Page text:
Cleaning Tips For 4 Of The Most Common Headstone Materials

Headstones are an important tradition that help families and friends commemorate their loved ones once they have passed away. While commonly thought of as a burial ritual, many families also choose to install headstones following their loved one's cremation. However, these headstones typically require significant upkeep in order to keep your loved one's grave in good condition. As such, below are four of the most common headstone materials and some advice on how to maintain them:


Granite is one of the most common materials used across the USA when constructing headstones. The material is extremely durable, meaning it can withstand the elements without suffering any extensive damage. While granite's durability can stop structural damage from occurring, it's important that proper care is taken to preserve the material's exterior.

Thankfully, granite's toughness means that it can withstand vigorous cleaning. Common blemishes such as moss are easily removed with thorough scrubbing. However, calcium deposits are common on granite headstones, which can decrease the life of the material and cause the discoloration of the stone itself.

To clean these deposits, consider mixing a small amount of non-ionic soap with a large bucket of water. Typically, a cup of soap will do; however, you can add more if the stains are extensive. When cleaning, use a scouring pad to remove the marks. Be careful when cleaning, however, as too much force could cause any painted inscriptions to fade away on the surface.


Another common material used for headstones is limestone, which is often chosen for its esthetic qualities. While not as tough as granite, limestone can still take a lot of force without suffering any noticeable damage. The most common problem with limestone, however, is natural flaking around the corners. If the headstone looks like it has started to crumble around the edges, be particularly careful when cleaning the area to avoid exacerbating the problem.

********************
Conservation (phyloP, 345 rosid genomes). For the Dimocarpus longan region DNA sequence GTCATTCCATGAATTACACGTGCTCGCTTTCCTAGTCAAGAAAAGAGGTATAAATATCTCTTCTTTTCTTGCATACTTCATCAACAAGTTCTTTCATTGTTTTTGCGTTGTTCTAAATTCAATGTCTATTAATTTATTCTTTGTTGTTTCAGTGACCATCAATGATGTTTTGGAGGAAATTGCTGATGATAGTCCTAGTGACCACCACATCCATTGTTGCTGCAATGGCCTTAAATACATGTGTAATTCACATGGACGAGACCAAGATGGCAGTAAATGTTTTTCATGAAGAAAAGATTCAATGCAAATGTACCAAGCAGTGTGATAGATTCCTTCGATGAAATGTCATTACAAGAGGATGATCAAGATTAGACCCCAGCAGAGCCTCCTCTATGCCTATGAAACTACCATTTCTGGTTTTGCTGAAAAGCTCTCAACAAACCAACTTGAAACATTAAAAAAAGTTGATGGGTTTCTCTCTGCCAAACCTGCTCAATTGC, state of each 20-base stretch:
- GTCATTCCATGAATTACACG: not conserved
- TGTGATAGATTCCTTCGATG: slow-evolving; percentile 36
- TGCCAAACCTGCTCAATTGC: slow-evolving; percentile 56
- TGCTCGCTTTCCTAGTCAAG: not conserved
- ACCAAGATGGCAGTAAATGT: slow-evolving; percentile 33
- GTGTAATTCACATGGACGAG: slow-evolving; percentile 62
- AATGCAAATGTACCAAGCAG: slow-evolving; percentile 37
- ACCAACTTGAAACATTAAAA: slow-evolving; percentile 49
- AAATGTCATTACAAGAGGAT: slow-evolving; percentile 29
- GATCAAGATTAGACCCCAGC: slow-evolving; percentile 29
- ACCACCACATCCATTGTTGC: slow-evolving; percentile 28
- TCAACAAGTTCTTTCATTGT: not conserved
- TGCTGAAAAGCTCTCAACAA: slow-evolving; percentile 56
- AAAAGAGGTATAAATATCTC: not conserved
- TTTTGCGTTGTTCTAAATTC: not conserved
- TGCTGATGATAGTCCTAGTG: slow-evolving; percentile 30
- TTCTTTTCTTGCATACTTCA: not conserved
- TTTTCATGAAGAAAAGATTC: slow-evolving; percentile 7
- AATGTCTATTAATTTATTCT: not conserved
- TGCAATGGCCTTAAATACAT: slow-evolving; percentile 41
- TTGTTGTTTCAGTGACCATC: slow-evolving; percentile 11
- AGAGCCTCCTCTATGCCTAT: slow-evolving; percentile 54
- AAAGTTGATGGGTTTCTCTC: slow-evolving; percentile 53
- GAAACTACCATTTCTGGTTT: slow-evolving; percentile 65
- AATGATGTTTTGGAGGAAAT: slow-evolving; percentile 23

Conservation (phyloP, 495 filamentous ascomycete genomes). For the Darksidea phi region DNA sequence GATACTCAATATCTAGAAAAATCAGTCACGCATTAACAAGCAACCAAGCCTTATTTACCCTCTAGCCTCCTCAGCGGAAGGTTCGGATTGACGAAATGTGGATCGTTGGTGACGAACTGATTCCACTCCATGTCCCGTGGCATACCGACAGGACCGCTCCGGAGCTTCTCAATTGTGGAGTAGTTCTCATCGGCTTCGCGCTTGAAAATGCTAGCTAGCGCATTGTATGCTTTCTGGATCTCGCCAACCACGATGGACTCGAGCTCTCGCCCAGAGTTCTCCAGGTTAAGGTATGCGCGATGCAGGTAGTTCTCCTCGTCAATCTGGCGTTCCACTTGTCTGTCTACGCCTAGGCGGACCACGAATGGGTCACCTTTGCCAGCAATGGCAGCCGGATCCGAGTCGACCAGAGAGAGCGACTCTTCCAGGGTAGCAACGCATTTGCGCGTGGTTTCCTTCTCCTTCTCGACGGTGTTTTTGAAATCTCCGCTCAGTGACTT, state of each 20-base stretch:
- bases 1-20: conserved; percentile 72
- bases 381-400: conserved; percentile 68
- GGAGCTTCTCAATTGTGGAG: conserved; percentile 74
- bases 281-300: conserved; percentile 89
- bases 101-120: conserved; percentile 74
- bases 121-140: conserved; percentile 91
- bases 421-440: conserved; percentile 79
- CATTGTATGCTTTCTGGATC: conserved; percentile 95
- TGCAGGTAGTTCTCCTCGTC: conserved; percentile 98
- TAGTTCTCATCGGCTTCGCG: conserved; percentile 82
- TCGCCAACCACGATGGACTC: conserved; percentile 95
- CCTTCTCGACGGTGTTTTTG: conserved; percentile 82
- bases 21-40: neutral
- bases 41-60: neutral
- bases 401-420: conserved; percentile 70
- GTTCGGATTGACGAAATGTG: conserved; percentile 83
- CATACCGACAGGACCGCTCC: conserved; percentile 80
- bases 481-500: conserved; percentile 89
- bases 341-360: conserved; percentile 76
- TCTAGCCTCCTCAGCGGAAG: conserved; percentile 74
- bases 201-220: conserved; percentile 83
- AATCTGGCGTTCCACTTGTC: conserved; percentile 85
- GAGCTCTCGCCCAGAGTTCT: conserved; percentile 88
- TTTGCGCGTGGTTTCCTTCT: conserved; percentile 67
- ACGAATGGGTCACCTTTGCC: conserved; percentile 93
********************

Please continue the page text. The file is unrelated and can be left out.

When cleaning limestone, use the same mixture of water and non-ionic soap. However, rather than using a scouring pad, use a tough bristled paintbrush to apply the solution to the headstone. These are much softer than scours and won't cause the material to crumble under excessive force.


Marble falls somewhere between granite and limestone in terms of its durability. The material is much firmer than limestone; however, it doesn't have the same durability as granite. This makes it a great choice for headstones due to its esthetic qualities, but care must be taken to ensure the material remains in good condition. 

Rather than using the mixture described above, you should use ammonium hydroxide in place of soap. Ammonium hydroxide is a common chemical used in standard household cleaners due to its ability to remove blemishes from a wide variety of materials. When applying the solution, use a soft-bristled brush in place of a scouring pad. Remember to rinse the marble headstone with a low-powered pressure washer or a similar device.


One of the major disadvantages of using bronze for a headstone is that it will naturally discolor over a period of time. This discoloration typically makes the lettering difficult to read. Many people see this as the natural charm of bronze, giving it a real "old age" feel. However, if you're looking to keep the headstone in prime condition, you're going to have to practice a regular cleaning schedule.

Bronze headstones will require a rigorous clean and polish around two times per year. This will allow the material to keep its natural shine without damaging the compound. For bronze, you should use a water and non-ionic soap mixture, applied with a flannel cloth or soft-bristled brush. Additionally, you should wax the bronze following cleaning to give the material a natural finish. 

If you don't want to deal with maintaining a headstone, or if you travel a lot, and want to keep your deceased love one close, then you may want to consider cremation services over a traditional burial.